The Note: Clinton, Sanders’ Post-Election Reflections


--CLINTON SAYS 'NEVER EVER GIVE UP' DURING 1ST SPEECH SINCE ELECTION LOSS: Hillary Clinton last night made her first public appearance since delivering her concession speech last week, making an emotional plea for the country to focus on helping underprivileged children while acknowledging the pain she feels after her unexpected failure to defeat Donald Trump at the ballot box, ABC’s MARGARET CHADBOURN notes. Speaking at the Children's Defense Fund's 26th annual Beat the Odds Celebration in Washington, D.C., Clinton said, "I know this isn't easy. I know that over the past week a lot of people have asked themselves whether America was the country we thought it was. The divisions laid bare by this election run deep. But please listen to me when I say this: America is worth it. Our children are worth it."

--SANDERS -- 'MAYBE I WOULD HAVE BEEN ELECTED PRESIDENT': Bernie Sanders last night denied that he hurt Hillary Clinton's chances of being elected commander in chief, suggesting that he could have beat president-elect Donald Trump. "I say to those critics, number one, that you can argue the exact reverse, that maybe I would have been elected President of the United States," Sanders told a crowd of about 1,000 people while being interviewed Wednesday night by Washington Post columnist E.J. Dionne at George Washington University. He added, of his impact on the election, "My campaign brought millions of people into the political process, the overwhelming majority of whom ended up voting for Hillary Clinton." More from ABC’s MARYALICE PARKS:

--5 BIG QUESTIONS FROM TRUMP'S FIRST WEEK AS PRESIDENT-ELECT:  It’s been over a week since Donald Trump was declared the president-elect, and he has kept a relatively low profile, holed up in Trump Tower in New York City, assembling his incoming cabinet and White House staff and tweeting occasionally. His inauguration is more than 60 days away, but questions are already starting to percolate about how Trump will lead once in office. ABC’s VERONICA STRACQUALURSI takes a look at five big questions from his first week:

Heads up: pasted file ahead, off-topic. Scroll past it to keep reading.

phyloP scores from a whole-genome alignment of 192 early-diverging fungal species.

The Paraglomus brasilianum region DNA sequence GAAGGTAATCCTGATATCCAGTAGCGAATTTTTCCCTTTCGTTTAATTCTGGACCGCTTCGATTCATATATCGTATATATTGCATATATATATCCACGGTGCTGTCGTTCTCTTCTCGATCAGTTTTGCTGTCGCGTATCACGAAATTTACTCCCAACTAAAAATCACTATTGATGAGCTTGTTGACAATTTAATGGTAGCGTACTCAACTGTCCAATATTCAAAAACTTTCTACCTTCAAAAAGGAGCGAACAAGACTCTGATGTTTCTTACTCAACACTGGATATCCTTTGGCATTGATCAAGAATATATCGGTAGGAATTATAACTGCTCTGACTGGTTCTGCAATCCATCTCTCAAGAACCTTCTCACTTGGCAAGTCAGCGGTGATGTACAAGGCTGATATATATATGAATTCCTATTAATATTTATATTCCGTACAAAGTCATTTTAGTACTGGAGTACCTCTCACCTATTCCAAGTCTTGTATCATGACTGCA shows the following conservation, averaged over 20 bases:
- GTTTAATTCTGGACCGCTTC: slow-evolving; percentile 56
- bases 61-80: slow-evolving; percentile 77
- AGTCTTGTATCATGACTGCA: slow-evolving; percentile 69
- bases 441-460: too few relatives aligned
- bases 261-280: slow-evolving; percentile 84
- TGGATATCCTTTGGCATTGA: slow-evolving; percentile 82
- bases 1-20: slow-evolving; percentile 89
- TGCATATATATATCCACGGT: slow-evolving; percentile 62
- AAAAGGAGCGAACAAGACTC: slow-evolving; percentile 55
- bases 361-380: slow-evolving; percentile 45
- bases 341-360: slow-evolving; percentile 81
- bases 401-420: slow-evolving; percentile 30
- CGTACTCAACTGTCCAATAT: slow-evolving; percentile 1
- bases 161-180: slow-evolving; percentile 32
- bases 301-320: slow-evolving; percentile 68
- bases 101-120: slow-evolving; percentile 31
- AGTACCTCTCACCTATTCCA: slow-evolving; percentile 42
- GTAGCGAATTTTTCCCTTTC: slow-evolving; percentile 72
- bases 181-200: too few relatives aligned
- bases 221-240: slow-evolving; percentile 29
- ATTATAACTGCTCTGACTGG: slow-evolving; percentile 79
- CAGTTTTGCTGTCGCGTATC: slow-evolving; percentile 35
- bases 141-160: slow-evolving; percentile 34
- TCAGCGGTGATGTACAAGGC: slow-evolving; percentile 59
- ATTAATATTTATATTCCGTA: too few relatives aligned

@realDonaldTrump: My transition team, which is working long hours and doing a fantastic job, will be seeing many great candidates today. #MAGA

--ANALYSIS -- WHAT TYPE OF PRESIDENT WILL DONALD TRUMP BE: LINCOLN OR BUCHANAN? The big question that remains is what type of president Donald Trump will be. The potential answers run the gamut, depending on his performance and leadership, between an abject failure and a transformative leader, ABC’s MATTHEW DOWD writes.

TODAY ON ‘GMA’ -- JARED KUSHNER HAS NOT APPLIED FOR WHITE HOUSE ROLE, CONWAY SAYS. Jared Kushner has not applied for a role in the administration of President-elect Donald Trump, nor has he applied for security clearance, Trump campaign manager Kellyanne Conway said today. “He has not applied for anything formally and I just think many of these press reports are false and inaccurate,” Conway said on “Good Morning America.” “I would just call on everybody to just give us a little bit of time to form our federal government, get those appointments in place and respect the election results and allow this man to do his job.” More from ABC’s KATIE KINDELAN:


OBAMA BIDS GOODBYE TO MERKEL AS SHE OFFERS TRUMP A TEPID WELCOME. Of all the goodbyes President Barack Obama must say on his final foreign trip as commander in chief, one of the hardest is likely to be to German Chancellor Angela Merkel. The White House singles out Merkel as Obama’s closest foreign partner, with the two having worked side by side over the course of his eight years as president, notes ABC’s JORDYN PHELPS. “They’ve worked together on almost every issue. They’ve developed a deep mutual respect, I think, and close friendship as well,” Deputy National Security Adviser Ben Rhodes told reporters in a conference call last week.